(CNN) -- Who is Stanislas Cordova? That's the burning question at the heart of "Night Film," the anticipated follow-up to best-selling author Marisha Pessl's 2006 literary debut.
Pessl burst onto the scene in 2006 with "Special Topics in Calamity Physics." She received a six-figure advance, almost unheard of for a first-time author, a ton of hype and even some snarky backlash over her photogenic looks. But the book lived up to expectations, selling some 200,000 copies and landing on The New York Times' list of Best Books of 2006.
Seven years later, "Night Film" is hitting bookstores this week amid greater expectations and even more hype. Movie rights are already spoken for by Chernin Entertainment, the studio behind "Oblivion" and "Dawn of the Planet of the Apes," and critics are raving about Pessl's multimedia storytelling approach, which takes readers beyond the novel's pages to explore the story of a mysterious director and the washed-up reporter out to expose him.
Pessl's fictional mash-up of Stanley Kubrick, Roman Polanski and David Lynch hasn't been seen in public for 30 years. His movies are so frightening no theater will show them; his cult of fans meet in abandoned buildings and underground tunnels for secret screenings.
Investigative journalist Scott McGrath tried to expose Cordova years ago and it backfired, costing him his job, marriage and reputation. When Cordova's daughter turns up dead in an apparent suicide, McGrath sees an opportunity to exact revenge against the man he blames for his downfall.
Pessl weaves into the narrative excerpts from magazine articles, newspaper headlines, police reports, crime scene photos and screen shots of online message boards. She also wrote and directed several short films being featured over the next few weeks on YouTube that offer clues into the book's mystery, including snippets and trailers from Cordova's films.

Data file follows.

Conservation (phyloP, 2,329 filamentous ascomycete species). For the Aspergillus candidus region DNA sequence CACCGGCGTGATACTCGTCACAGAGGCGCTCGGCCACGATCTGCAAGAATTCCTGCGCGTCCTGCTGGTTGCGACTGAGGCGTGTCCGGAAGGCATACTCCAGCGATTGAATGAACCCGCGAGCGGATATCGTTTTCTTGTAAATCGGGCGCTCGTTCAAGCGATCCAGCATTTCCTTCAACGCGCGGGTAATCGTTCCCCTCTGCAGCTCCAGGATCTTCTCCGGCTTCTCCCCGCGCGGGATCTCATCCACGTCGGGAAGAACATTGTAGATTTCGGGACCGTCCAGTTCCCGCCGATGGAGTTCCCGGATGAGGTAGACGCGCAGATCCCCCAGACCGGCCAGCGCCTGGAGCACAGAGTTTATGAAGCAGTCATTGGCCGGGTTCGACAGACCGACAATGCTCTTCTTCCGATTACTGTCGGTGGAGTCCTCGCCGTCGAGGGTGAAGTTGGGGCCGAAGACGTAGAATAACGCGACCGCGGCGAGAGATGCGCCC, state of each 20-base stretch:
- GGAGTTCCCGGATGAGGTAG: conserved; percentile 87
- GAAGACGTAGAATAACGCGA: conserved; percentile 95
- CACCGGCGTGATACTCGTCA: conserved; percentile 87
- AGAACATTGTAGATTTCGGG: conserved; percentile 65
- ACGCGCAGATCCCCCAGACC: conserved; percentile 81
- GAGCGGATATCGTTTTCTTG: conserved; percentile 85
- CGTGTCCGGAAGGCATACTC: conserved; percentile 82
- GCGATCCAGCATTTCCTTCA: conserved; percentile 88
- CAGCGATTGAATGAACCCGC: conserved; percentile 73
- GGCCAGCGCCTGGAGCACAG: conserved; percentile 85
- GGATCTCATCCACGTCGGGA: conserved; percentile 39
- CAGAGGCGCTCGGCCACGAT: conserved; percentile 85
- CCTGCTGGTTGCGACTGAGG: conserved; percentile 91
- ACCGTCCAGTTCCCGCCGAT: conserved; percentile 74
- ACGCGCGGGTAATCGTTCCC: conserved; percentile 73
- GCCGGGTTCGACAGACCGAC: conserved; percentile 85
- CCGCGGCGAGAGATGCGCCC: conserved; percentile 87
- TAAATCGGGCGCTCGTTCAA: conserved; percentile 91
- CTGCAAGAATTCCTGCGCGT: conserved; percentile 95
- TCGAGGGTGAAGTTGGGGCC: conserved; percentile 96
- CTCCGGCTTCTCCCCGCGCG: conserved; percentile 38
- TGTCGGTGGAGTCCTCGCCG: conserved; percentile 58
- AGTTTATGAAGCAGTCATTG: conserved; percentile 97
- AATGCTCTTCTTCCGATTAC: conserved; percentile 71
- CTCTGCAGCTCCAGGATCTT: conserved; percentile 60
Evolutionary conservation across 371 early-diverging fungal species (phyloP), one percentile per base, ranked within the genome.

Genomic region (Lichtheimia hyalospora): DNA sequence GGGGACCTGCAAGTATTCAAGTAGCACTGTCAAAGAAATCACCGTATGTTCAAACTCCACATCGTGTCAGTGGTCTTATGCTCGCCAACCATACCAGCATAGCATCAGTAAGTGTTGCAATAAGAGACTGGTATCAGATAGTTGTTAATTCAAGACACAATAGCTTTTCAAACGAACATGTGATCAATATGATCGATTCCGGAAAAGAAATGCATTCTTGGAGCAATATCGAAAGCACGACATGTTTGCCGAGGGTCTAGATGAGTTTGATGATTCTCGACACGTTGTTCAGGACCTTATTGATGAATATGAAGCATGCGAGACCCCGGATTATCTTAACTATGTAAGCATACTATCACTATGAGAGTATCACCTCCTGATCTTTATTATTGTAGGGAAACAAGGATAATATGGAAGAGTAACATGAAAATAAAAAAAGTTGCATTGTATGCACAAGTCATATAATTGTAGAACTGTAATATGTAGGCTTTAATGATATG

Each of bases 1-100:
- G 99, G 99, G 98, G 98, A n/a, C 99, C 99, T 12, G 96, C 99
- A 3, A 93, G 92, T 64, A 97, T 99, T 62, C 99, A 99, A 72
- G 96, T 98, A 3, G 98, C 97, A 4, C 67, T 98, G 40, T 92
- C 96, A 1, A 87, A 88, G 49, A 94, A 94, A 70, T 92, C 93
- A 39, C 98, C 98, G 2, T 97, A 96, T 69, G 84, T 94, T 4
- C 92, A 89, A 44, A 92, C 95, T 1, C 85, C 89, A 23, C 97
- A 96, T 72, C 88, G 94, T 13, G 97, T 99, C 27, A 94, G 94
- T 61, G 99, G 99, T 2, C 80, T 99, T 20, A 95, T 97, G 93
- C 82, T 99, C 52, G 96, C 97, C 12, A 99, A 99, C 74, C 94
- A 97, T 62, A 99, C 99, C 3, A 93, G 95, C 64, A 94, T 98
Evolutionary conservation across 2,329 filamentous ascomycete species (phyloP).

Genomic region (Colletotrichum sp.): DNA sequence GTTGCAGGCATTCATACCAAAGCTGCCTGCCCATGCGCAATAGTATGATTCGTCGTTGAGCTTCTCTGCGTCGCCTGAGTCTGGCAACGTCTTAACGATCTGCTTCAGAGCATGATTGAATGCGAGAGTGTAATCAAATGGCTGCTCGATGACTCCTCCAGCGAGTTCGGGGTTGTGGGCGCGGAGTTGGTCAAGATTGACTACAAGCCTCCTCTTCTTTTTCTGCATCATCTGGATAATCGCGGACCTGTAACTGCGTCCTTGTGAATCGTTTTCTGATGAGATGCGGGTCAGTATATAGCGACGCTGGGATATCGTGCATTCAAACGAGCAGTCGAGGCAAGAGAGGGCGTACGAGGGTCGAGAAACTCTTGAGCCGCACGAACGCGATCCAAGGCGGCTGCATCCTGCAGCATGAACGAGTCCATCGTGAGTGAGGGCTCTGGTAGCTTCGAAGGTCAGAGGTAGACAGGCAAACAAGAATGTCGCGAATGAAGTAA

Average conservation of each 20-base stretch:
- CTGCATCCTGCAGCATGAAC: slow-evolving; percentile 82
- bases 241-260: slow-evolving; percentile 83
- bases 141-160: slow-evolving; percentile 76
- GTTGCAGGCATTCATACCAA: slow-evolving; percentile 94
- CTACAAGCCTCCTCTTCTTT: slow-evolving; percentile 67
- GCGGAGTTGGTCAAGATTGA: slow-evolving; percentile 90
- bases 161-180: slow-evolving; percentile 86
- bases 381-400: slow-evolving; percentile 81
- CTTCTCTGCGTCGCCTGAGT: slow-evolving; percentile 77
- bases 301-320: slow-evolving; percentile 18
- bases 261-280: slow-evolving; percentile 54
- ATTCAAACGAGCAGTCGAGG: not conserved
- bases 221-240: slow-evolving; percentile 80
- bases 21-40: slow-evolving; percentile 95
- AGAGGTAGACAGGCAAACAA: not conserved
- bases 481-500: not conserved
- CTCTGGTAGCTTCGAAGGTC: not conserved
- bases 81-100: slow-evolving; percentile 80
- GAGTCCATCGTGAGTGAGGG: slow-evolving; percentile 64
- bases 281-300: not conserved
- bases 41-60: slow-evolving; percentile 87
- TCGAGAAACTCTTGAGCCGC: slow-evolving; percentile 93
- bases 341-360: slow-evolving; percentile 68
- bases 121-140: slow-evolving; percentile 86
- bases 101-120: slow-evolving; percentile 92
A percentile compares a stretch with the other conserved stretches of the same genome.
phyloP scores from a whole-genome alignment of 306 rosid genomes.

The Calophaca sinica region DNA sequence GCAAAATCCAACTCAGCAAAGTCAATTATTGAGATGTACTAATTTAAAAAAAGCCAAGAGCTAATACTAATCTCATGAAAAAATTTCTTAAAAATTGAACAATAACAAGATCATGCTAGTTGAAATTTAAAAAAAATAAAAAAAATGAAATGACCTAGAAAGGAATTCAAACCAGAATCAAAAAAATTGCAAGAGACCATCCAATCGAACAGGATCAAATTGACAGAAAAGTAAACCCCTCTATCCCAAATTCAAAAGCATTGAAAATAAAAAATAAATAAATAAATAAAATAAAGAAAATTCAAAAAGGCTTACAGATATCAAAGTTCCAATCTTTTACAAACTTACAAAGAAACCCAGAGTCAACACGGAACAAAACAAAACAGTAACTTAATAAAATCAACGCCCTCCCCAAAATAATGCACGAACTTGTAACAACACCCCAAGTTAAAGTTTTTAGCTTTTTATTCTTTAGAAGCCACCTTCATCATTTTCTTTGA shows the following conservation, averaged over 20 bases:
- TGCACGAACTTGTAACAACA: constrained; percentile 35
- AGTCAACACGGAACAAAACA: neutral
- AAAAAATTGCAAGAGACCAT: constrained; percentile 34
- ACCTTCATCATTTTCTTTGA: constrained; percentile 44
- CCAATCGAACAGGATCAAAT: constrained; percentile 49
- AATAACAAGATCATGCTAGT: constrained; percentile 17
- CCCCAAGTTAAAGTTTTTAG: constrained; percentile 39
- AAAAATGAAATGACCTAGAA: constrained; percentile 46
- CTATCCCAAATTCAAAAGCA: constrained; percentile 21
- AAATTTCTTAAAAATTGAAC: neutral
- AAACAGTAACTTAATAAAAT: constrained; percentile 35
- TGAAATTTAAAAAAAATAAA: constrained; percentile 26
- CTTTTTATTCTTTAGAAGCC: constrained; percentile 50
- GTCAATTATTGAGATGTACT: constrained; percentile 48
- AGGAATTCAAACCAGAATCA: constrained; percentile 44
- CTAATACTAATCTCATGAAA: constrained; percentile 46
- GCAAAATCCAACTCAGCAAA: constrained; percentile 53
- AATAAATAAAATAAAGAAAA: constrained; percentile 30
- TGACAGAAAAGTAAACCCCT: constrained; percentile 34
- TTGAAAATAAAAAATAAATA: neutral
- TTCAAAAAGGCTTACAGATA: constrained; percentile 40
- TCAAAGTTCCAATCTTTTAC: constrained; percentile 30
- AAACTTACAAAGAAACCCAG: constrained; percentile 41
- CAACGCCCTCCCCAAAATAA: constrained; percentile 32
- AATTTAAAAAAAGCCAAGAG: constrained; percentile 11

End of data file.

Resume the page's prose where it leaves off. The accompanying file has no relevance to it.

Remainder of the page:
Pessl said she wanted to give readers another way to interact with the story, hoping her fans obsess over "Night Film" just as she did writing it.
Fast facts: Marisha Pessl
Hometown: Grew up in Asheville, North Carolina; lives in New York City.
For fans of: Psychological thrillers like Gillian Flynn's critically acclaimed "Gone Girl," and "The Secret History" by Donna Tartt.
Five questions with Marisha Pessl
CNN: What was the spark behind this book?
Pessl: It was definitely Cordova and the idea of this underground, hidden figure. I'd done a lot of research on filmmakers and the idea of an auteur and patriarch who invites people to his estate to make a film, like Kubrick shot his films on a set that had been built on his estate so he didn't have to leave. That was a germinating idea for me in terms of Cordova.
Also, the idea of someone hidden, our world is so overexposed right now. People don't get out of bed without tweeting about it. People don't make art these days without begging people to interact with it, to buy it, to consume it in some way. I wanted to create the antithesis of all that, a figure who went out of his way to become completely underground, who didn't care about selling any kind of product. It was really about a return to mystery in our lives and finding that again in our overexposed world.
CNN: The book has a compulsive, driven feel to it. Was it that way for you writing it?